Cullum's varied career as an educator included teaching at St. Luke's School in Greenwich Village in the 1940s and at Midland School in Rye, New York from 1956-66. From there, Cullum went on to become a professor of education at Boston University and Stonehill College, a liberal arts college outside of Boston. He trained future teachers for more than 30 years. After teaching his final class for the semester in May 2003, his health began to fail and he died two months later in July 2003.
Cullum was the author of numerous books including the best-selling The Geranium On The Windowsill Just Died But Teacher You Went Right On (which sold over half a million copies), Shake Hands With Shakespeare, Greek Tears and Roman Laughter, You Think Just Because You're Big You're Right and Push Back The Desks (considered a classic in the field of education).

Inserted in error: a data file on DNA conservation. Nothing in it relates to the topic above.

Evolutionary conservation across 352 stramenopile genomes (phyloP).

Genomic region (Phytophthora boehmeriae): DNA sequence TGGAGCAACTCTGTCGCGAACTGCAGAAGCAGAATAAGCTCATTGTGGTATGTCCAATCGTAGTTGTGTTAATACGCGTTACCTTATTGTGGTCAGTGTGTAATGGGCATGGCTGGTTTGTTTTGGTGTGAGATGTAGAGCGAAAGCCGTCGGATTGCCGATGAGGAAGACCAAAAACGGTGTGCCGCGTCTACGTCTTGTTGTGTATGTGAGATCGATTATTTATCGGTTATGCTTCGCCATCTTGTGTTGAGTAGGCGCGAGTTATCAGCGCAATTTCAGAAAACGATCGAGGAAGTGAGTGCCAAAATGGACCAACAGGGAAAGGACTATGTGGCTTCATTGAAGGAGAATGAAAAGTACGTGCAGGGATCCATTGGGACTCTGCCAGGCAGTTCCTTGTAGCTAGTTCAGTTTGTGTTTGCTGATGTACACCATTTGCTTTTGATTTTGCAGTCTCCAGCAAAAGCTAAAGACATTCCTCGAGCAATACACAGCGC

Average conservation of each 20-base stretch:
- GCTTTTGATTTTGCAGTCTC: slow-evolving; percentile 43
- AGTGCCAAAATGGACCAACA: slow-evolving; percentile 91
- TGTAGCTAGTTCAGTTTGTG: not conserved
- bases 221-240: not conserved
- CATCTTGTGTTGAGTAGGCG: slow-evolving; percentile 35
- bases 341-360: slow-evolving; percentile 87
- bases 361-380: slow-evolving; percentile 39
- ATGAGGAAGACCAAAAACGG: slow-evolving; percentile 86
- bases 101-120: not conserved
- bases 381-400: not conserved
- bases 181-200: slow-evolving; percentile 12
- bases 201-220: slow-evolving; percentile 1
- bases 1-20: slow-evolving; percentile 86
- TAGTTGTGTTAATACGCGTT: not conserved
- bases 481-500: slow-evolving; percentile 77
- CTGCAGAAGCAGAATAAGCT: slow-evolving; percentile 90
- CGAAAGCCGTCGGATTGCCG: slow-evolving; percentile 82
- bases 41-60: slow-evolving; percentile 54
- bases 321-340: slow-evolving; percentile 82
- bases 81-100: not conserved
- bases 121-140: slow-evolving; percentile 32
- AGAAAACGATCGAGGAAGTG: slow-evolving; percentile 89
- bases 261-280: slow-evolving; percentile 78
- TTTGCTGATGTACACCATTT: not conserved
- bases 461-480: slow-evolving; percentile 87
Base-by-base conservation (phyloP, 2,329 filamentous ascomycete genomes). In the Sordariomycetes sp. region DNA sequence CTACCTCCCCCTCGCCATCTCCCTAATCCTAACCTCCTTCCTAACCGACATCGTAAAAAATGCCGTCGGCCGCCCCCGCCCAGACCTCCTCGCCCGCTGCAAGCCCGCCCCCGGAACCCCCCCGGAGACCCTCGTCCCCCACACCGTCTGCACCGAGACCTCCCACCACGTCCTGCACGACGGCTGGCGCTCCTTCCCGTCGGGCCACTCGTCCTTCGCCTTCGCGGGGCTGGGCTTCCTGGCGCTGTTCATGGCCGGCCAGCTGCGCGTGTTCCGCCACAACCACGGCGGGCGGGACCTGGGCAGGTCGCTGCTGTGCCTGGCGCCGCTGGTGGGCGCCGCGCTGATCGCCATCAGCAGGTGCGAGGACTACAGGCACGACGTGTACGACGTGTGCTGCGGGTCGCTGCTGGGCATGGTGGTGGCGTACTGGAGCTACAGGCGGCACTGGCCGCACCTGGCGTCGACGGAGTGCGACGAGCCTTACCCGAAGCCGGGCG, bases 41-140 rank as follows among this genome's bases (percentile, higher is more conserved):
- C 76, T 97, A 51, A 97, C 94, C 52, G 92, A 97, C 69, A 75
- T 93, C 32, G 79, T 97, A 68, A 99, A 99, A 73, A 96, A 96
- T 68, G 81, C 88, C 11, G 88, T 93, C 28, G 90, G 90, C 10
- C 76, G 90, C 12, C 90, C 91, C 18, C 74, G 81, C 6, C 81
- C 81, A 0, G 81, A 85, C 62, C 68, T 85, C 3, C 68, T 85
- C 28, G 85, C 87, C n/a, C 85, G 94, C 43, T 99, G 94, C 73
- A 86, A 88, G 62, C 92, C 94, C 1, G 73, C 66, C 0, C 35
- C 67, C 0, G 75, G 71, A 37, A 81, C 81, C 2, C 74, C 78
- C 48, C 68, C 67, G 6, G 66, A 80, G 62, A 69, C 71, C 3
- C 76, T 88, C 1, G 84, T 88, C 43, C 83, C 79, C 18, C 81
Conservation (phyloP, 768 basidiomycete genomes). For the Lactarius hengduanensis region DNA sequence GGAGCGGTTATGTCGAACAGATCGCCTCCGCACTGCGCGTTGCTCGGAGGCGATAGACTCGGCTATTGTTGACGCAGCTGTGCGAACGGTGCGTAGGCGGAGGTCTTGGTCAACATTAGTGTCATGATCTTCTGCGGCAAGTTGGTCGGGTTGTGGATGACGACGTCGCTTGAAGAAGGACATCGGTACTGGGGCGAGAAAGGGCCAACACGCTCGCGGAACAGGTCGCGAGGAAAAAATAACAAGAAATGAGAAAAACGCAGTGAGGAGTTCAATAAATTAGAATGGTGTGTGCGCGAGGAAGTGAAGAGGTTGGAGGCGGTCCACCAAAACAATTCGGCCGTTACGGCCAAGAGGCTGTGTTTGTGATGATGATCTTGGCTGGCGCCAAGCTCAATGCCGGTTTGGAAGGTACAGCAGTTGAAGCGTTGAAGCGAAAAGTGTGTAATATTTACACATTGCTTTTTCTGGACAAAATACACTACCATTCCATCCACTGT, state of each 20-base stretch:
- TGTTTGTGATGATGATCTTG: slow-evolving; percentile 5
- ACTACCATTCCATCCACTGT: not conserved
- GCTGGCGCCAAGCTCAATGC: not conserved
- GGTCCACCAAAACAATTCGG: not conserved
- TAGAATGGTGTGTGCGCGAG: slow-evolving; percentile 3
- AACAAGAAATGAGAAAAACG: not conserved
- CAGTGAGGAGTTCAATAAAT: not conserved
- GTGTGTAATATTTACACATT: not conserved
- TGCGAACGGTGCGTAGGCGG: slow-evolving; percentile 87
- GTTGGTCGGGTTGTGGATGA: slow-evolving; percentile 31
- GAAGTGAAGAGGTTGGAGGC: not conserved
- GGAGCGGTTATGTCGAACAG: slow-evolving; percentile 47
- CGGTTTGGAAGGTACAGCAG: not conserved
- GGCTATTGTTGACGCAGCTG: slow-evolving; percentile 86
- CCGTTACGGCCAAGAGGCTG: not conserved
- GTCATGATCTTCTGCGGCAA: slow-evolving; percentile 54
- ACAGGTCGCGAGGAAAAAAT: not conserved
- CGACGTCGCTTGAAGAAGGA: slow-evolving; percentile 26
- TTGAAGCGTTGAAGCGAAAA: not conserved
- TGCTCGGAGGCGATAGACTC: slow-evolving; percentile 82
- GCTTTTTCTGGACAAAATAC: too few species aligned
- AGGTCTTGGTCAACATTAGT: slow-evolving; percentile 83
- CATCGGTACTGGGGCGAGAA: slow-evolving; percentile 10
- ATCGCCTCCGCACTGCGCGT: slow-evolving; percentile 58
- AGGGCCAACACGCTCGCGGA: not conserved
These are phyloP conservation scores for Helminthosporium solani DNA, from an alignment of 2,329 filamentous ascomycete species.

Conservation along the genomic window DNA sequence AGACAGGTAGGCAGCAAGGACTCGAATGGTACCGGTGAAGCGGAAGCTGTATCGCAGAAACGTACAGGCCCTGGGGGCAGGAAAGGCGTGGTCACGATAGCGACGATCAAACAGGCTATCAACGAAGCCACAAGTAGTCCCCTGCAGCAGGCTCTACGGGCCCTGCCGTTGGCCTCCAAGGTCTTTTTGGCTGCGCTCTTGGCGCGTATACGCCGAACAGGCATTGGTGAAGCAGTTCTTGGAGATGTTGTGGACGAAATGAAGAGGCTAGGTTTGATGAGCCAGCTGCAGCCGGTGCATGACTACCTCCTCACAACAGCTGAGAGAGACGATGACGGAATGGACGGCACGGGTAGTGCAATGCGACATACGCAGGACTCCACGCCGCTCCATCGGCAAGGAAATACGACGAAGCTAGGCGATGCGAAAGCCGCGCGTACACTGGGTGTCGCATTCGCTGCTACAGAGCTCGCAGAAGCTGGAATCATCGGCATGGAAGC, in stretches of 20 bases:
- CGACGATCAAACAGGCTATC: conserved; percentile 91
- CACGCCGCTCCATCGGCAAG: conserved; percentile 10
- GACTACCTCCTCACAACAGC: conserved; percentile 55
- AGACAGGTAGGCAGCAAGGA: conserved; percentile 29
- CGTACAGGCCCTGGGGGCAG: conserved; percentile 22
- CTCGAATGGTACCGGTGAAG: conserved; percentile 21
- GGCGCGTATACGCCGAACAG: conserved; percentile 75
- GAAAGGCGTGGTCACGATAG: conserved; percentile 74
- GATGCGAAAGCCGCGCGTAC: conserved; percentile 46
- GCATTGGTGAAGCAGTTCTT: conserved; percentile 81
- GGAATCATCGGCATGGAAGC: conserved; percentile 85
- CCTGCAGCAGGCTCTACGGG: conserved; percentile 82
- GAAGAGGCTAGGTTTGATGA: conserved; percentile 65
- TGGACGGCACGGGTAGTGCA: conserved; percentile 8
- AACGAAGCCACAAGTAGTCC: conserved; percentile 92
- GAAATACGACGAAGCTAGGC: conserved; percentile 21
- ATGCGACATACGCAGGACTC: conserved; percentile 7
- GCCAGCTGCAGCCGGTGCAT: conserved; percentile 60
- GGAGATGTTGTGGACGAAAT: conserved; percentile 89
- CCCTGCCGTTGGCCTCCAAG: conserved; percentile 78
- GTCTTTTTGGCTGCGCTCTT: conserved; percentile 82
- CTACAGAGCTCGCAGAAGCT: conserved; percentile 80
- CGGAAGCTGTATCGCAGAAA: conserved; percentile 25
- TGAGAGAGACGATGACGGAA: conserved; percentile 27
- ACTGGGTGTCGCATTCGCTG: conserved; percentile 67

About the Filmmakers
Leslie Sullivan (Director) Leslie Sullivan first met Albert Cullum while she was studying to be a teacher at Stonehill College in Massachusetts. Meeting him was a life-changing experience for her because he radically altered her view of education. Although he continued to be a mentor and role model, she did not set out to make a film which treats Cullum in a sentimental way. Rather, the film is an exploration of creativity in the classroom, looking at ways in which one teacher created an environment where academic success and self-esteem flourished without risking any one student's participation.
Sullivan has been the executive producer for two independent films, The Other Olympians and Because the Dawn. Funded by Canon, The Other Olympians focuses on physically disabled athletes and gained critical acclaim through its screening on PBS in 1989. Because the Dawn was shown at the Berlin and Toronto Film Festivals in 1988 and has become a cult favorite at independent art house theaters. From 1991 until 2001, she served as the director of development for Poets House, a national literary center and poetry archive founded by U.S. Poet Laureate Stanley Kunitz. A TOUCH OF GREATNESS is her directorial debut.